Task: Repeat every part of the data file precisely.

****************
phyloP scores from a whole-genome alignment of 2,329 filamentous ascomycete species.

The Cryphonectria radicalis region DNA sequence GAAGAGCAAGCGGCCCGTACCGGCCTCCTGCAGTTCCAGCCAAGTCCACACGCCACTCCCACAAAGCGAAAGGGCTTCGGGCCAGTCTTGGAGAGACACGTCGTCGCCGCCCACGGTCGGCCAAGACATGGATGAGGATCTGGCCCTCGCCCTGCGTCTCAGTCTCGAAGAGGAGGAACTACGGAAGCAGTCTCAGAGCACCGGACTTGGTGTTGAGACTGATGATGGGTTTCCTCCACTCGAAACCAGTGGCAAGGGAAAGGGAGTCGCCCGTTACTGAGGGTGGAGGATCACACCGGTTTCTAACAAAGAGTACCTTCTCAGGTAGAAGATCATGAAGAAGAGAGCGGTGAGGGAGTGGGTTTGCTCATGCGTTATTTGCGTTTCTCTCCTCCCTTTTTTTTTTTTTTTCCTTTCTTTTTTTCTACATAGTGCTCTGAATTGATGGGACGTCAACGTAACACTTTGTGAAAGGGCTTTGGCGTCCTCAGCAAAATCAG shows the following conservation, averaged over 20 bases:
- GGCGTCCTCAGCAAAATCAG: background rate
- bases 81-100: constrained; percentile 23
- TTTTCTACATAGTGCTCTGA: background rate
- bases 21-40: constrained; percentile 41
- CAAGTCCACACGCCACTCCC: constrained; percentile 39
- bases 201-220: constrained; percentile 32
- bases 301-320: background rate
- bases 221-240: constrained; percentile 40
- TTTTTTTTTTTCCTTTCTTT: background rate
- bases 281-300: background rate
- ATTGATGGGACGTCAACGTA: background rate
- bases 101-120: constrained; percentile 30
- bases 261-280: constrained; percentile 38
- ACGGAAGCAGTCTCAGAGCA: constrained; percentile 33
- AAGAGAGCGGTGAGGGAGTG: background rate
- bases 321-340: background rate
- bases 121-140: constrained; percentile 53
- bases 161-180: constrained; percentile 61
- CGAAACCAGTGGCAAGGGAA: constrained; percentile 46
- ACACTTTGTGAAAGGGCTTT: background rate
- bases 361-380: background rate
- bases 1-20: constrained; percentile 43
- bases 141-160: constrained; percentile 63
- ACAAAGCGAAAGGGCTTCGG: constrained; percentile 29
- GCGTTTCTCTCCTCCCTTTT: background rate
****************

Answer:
phyloP scores from a whole-genome alignment of 2,329 filamentous ascomycete species.

The Cryphonectria radicalis region DNA sequence GAAGAGCAAGCGGCCCGTACCGGCCTCCTGCAGTTCCAGCCAAGTCCACACGCCACTCCCACAAAGCGAAAGGGCTTCGGGCCAGTCTTGGAGAGACACGTCGTCGCCGCCCACGGTCGGCCAAGACATGGATGAGGATCTGGCCCTCGCCCTGCGTCTCAGTCTCGAAGAGGAGGAACTACGGAAGCAGTCTCAGAGCACCGGACTTGGTGTTGAGACTGATGATGGGTTTCCTCCACTCGAAACCAGTGGCAAGGGAAAGGGAGTCGCCCGTTACTGAGGGTGGAGGATCACACCGGTTTCTAACAAAGAGTACCTTCTCAGGTAGAAGATCATGAAGAAGAGAGCGGTGAGGGAGTGGGTTTGCTCATGCGTTATTTGCGTTTCTCTCCTCCCTTTTTTTTTTTTTTTCCTTTCTTTTTTTCTACATAGTGCTCTGAATTGATGGGACGTCAACGTAACACTTTGTGAAAGGGCTTTGGCGTCCTCAGCAAAATCAG shows the following conservation, averaged over 20 bases:
- GGCGTCCTCAGCAAAATCAG: background rate
- bases 81-100: constrained; percentile 23
- TTTTCTACATAGTGCTCTGA: background rate
- bases 21-40: constrained; percentile 41
- CAAGTCCACACGCCACTCCC: constrained; percentile 39
- bases 201-220: constrained; percentile 32
- bases 301-320: background rate
- bases 221-240: constrained; percentile 40
- TTTTTTTTTTTCCTTTCTTT: background rate
- bases 281-300: background rate
- ATTGATGGGACGTCAACGTA: background rate
- bases 101-120: constrained; percentile 30
- bases 261-280: constrained; percentile 38
- ACGGAAGCAGTCTCAGAGCA: constrained; percentile 33
- AAGAGAGCGGTGAGGGAGTG: background rate
- bases 321-340: background rate
- bases 121-140: constrained; percentile 53
- bases 161-180: constrained; percentile 61
- CGAAACCAGTGGCAAGGGAA: constrained; percentile 46
- ACACTTTGTGAAAGGGCTTT: background rate
- bases 361-380: background rate
- bases 1-20: constrained; percentile 43
- bases 141-160: constrained; percentile 63
- ACAAAGCGAAAGGGCTTCGG: constrained; percentile 29
- GCGTTTCTCTCCTCCCTTTT: background rate